October 1988, Volume 38, Issue 10

Short Reports


Qamar Jamal  ( Departments of Pathology, Jinnah Postgraduate Medical Centre, Karachi. )
Naeem A. Jafarey  ( Departments of Pathology, Jinnah Postgraduate Medical Centre, Karachi. )
Ali Jaffar Naqvi  ( Nephro-urology, Jinnah Postgraduate Medical Centre, Karachi. )

Since the introduction of percutaneous renal biopsies about 30 years ago, numerous clinicopathological studies have been reported from different parts of the world.1-6 Several small series have also been reported from Pakistan.7-9 This paper is a review of 1,508 percutaneous renal biopsies from March 1975 to March 1987.


One thousand five hundred and eight renal biopsies (1294 in adults and 214 in children 0-14 years ) were done in 1200 patients using the method of Kark et al.10 Of these 1,162 (77%) were adequate for diagnosis. The sections were routinely stained with haematoxylin. and eosin (H&E). Periodic Acid Schiff (PAS) and Improved Jones Methanamine Silver (JMS) stains were used to demonstrate any increase in the thickness of basement membrane of the glomeruli and congo red when amyloidosis was suspected. The lesions were classified according to the criteria described by Hepinstail.11
The ages of patients ranged from 6 months to 74 years and male to female ratio was 1.6: 1.

Tables-I and II show frequency of histological lesions in adults and children, respectively.
Of 948 biopsies in adults, 710 (7 5%) had primary and 220(23%) secondary glomerular lesions. In 18 (2%), lesions were advanced and could not be classified.
The most common lesions in both groups, viz., adults and children, were minimal change and proliferative glomerulonephritis. Their frequency in adults was 29% and 25% and in children 45% and 30%, respectively.
The next in frequency were chronic glomerulonephritis. (12% and 11% respectively) and chronic pyelonephritis (9% and 6.5% respec­tively).


The lesions most frequently encountered in the present series were minimal change disorders and proliferative glomerulonephritis followed by chronic glomerulonephritis and chronic pyelone­phritis. Nevertheless, frequency of amyloidosis and glomeruloscierosis were also noteworthy particularly in children (Table-I and II).
A higher frequency of minimal change disorder in adults and a lower frequency in children was observed in the present series as com­pared to the published data (P< 0.05) 1,2,5-6,8-9 (Tables-II and III).
The contrary was true for proliferative glomerulonephritis, viz., its frequency was less in adults and high in children as compared to the reported series (P <0.05)1-2,5-6,8-9 (Table II and III). Moreover chronic glomerulonephritis, quite prevalent in our series (both in adults and children), was reported only by Churg whereas chronic pyelonephritis was reported by none of them (Tables-Il and III).

Higher frequency of chronic, primary and secondary glomerular lesions in the present series could partly be due to the patients reporting late for. treatment and partly due to difference in the criteria for selection of biopsy cases. In the present series patients were randomly selected for biopsy. Thus the frequency of chronic pyelonephritis and glomerulonephritis in our series were similar to those of Huland and Busch12 who studied the biopsy findings of 161 paTtients of various glomerular diseases undergoing renal dialysis (44% and 31% vs 35% and 26%).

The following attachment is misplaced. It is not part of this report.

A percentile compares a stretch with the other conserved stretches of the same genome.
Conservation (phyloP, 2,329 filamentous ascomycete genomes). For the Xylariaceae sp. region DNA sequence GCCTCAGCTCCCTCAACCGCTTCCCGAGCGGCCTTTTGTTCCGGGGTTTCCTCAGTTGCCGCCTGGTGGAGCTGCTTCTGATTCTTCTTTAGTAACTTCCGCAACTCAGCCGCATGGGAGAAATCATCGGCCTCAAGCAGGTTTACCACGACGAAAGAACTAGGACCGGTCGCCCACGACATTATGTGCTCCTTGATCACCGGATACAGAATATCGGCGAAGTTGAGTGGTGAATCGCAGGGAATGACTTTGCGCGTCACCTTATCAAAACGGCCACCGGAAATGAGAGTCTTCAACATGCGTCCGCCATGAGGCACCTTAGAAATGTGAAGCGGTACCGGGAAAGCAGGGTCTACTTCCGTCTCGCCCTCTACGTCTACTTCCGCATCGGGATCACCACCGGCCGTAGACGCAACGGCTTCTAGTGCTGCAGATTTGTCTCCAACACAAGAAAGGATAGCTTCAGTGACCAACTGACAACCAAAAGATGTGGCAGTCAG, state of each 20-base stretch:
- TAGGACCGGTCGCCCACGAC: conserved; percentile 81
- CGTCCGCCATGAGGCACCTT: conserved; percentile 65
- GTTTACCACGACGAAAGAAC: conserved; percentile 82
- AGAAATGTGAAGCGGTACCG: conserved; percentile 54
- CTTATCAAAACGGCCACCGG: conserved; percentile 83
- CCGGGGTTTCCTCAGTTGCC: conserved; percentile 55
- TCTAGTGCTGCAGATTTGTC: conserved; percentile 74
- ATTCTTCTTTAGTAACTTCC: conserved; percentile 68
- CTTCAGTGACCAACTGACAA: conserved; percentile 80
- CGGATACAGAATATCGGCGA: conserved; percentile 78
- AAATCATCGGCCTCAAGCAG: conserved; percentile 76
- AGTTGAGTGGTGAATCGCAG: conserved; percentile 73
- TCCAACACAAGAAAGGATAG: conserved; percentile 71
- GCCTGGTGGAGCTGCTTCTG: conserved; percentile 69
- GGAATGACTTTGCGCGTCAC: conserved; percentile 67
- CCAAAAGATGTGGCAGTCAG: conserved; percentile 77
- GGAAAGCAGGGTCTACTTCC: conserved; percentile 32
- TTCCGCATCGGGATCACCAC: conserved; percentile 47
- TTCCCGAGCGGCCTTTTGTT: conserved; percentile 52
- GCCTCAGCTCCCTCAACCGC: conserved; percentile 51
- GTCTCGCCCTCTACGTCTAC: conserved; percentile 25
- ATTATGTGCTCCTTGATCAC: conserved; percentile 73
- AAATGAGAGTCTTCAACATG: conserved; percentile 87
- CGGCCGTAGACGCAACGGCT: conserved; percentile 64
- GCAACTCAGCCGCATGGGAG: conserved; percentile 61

The purpose of this study was to establish the pattern of glomerular disease in Pakistan. Being based upon light microscopic findings and special staining techniques only, the pattern is liable to change with the use of more sophisticated diagnostic tools like immunohistochemical methods, immunofluorescence and electron mic­roscopy. We, however, assume that it would provide a baseline for future research work.


1. Kaxk, R.M., Pirani, C.L., Pollak, V.E. , Muehrcke, R.C., Blainey., J.D. The nephrotic syndrome in adults; a common disorder with many causes. Ann. Intern. Med., 1958; 49: 751.
2. Blainey, J.D., Brewer, DB., Haxdwicke, J. and Soothill, J.F. The nephrotic syndrome. Diagnosis by renal biopsy and biochemical and immuno­logical analysis related to the response to steroid therapy. Q.J. Med., 1960; 29:235.
3. McGovern, VJ. Persistent nephrotic syndrome; a renal biopsy study. Aust. Ann. Med., 1964; 13:306.
4. Pollak, V.E., Rosen, S., Pirani, C.L., Muehrcke, R.C. and Kark, R.M. Natural history of lipoid nephsosis and of membranous glomerulone­phritis. Ann. Intern. Med., 1968; 69:1171.
5. Churg, J.,Habib, R. and White, R.H.R. Pathology of the nephrotic syndrome in children. A report for the international study of kidney disease in children. Lancet, 1970; 1: 1299.
6. Blainey, J.D., Brewer, D.B. and Hardwicke, J. Protein uric glomerular disease in adults: cum­ulative life tables over twenty years Q.J. Med., 1986; 59: 557.
7. Dil, A.S., Naqvi, S.AJ. and Jafarey, N.A. A study of protein clearances in patients with nephrotic syndrome.JPMA., 1976; 26: 234.
8. Sadiq. S., Jafarey. N.A. and Naqvi, S.AJ. An analysis or percutaneous renal biopsies in fifty cases of nephiotic syndrome. JPMA., 1978; 28: 121.
9. Nagj, A.H., Naveed, l.A., Rashid, A.and Hussain, K.S. Primary proliferative glomerulonephritis. A clinicomorphological analysis. JPMA., 1983; 33:56.
10. Kark, R.M., Muehrcke, R.C.,Pollak,V..E,Pirani, C.L and Kiefer, J.H. An analysis of five hundred percutaneous renal biopsies. Arch Intern. Med., 1958; 101:439.
11. Hepinstall, R.H. Pathology of the kidney. 3rd ed. Boston, little Brown, 1983.
12. Huland, H. and Busch, R. Chronic pyelonephritis as a cause of end stage renal disease. J. Urol., 1982; 127 : 642.

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